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In the early 1950s, a rising star flickered across millions of black-and-white TV sets. Nick-named 'The Grey Ghost,' Native Dancer was a blue-blood thoroughbred with a taste for drama, courtesy of his come-from-behind running style, and impressive credits: He finished first in 21 of his 22 career starts, his only loss by a nose in the 1953 Kentucky Derby; was named Horse of the Year-twice; and was inducted into the National Museum of Racing's Hall of Fame. His popularity was so great, Time-® magazine put him on its cover, and TV Guide named him one of America's top three TV stars, along with Ed Sullivan and Arthur Godfrey. Legend says his ghost haunts Churchill Downs. Set against the nostalgic events of an America long past, NATIVE DANCER is the definitive account of one of the greatest champions of horse racing's golden age.
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John Eisenberg, lead sports columnist for the Baltimore Sun, lives in Baltimore, Maryland.From Publishers Weekly:
With an introduction that compares 1950s racehorse Native Dancer with Elvis and Milton Berle, Eisenberg puts a great deal of pressure on his volume to convince readers these comparisons are viable. Thankfully, in most cases, the book and author live up to the challenge. Alternating between captivating retellings of Dancer's come-from-behind racing style (the account of Dancer's rally from 10 lengths down in 1954's Metropolitan is stunning) and a detailed account of how TV catapulted horse racing to the top of America's sports scene, Eisenberg's evenhanded writing style makes it easy to see how Dancer captivated Americans from coast-to-coast. Like the horse's popularity, Dancer's diverse race team-a Vanderbilt owner, a Cajun high school dropout rider, a folksy black groom-personified a cross-section of American society and helped make Dancer as American as the glamorous Elvis or the comforting Berle. If there is a hitch in this book's giddap, it is its focus on the controversial 1953 Kentucky Derby, which, though covered engagingly, occurred in the middle of Dancer's career, forcing the book to a premature climax. But that fault belongs to real-life timing, not Eisenberg, whose thorough research, historical analysis and old-fashioned horse sense bring to life an American hero whose nickname, the "Grey Ghost," should be as remembered as those of the King and Uncle Miltie-if not Seabiscuit. Illus. not seen by PW.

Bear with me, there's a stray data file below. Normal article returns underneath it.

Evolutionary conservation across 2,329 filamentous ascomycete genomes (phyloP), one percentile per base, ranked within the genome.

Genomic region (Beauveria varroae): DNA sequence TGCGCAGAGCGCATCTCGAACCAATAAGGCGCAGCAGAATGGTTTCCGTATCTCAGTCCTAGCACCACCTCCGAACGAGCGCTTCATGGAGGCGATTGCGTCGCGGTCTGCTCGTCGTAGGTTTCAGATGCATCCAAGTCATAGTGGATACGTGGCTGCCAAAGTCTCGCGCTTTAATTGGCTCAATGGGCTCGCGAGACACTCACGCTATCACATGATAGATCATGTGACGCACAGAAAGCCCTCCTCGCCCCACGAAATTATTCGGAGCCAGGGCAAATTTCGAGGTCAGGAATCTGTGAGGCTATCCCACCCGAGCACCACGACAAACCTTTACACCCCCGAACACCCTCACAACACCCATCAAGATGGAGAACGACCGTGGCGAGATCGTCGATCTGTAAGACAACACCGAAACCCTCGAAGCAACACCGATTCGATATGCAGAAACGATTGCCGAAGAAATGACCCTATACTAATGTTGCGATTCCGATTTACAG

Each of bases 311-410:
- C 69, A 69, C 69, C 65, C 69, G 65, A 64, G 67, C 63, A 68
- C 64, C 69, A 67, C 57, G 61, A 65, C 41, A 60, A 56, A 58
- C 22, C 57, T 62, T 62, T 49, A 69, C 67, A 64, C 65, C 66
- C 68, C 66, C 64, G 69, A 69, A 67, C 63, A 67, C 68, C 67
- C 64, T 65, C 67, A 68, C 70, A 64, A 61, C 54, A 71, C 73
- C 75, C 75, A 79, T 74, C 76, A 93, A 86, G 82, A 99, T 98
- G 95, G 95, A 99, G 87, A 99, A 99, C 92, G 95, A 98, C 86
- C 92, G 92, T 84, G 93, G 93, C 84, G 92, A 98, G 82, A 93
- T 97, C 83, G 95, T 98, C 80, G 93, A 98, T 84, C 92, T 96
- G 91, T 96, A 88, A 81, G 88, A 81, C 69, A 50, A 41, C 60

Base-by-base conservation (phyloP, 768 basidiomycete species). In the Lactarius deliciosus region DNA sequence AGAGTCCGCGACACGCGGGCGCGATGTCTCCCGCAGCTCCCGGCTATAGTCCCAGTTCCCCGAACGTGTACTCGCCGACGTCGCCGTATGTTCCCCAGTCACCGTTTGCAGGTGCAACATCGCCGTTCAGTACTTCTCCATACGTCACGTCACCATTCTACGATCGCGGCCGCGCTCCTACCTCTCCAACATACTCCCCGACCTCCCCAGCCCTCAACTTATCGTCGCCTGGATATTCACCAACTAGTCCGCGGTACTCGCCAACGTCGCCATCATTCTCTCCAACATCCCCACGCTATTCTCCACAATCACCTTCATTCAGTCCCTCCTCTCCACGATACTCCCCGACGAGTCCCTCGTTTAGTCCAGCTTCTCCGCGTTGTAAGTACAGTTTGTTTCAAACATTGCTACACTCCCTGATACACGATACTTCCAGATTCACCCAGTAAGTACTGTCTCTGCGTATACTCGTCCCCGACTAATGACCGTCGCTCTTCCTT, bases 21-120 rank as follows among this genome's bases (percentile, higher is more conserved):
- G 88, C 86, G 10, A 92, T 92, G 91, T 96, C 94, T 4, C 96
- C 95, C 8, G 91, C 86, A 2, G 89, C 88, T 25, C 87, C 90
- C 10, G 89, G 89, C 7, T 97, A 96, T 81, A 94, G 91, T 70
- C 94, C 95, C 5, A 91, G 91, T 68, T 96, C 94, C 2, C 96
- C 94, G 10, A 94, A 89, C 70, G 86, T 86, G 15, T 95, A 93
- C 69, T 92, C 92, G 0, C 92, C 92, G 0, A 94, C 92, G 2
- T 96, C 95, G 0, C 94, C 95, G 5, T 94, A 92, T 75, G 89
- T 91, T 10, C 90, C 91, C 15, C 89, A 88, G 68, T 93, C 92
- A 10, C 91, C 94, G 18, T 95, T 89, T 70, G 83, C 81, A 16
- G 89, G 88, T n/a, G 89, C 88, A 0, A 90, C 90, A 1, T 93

Copyright 2003 Reed Business Information, Inc.
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Book Description No binding. Condition: Good. Former library audio book. Will have library markings and stickers and possibly no inserts. Plays perfectly. audio book. Seller Inventory # 012-5C6F-XX0F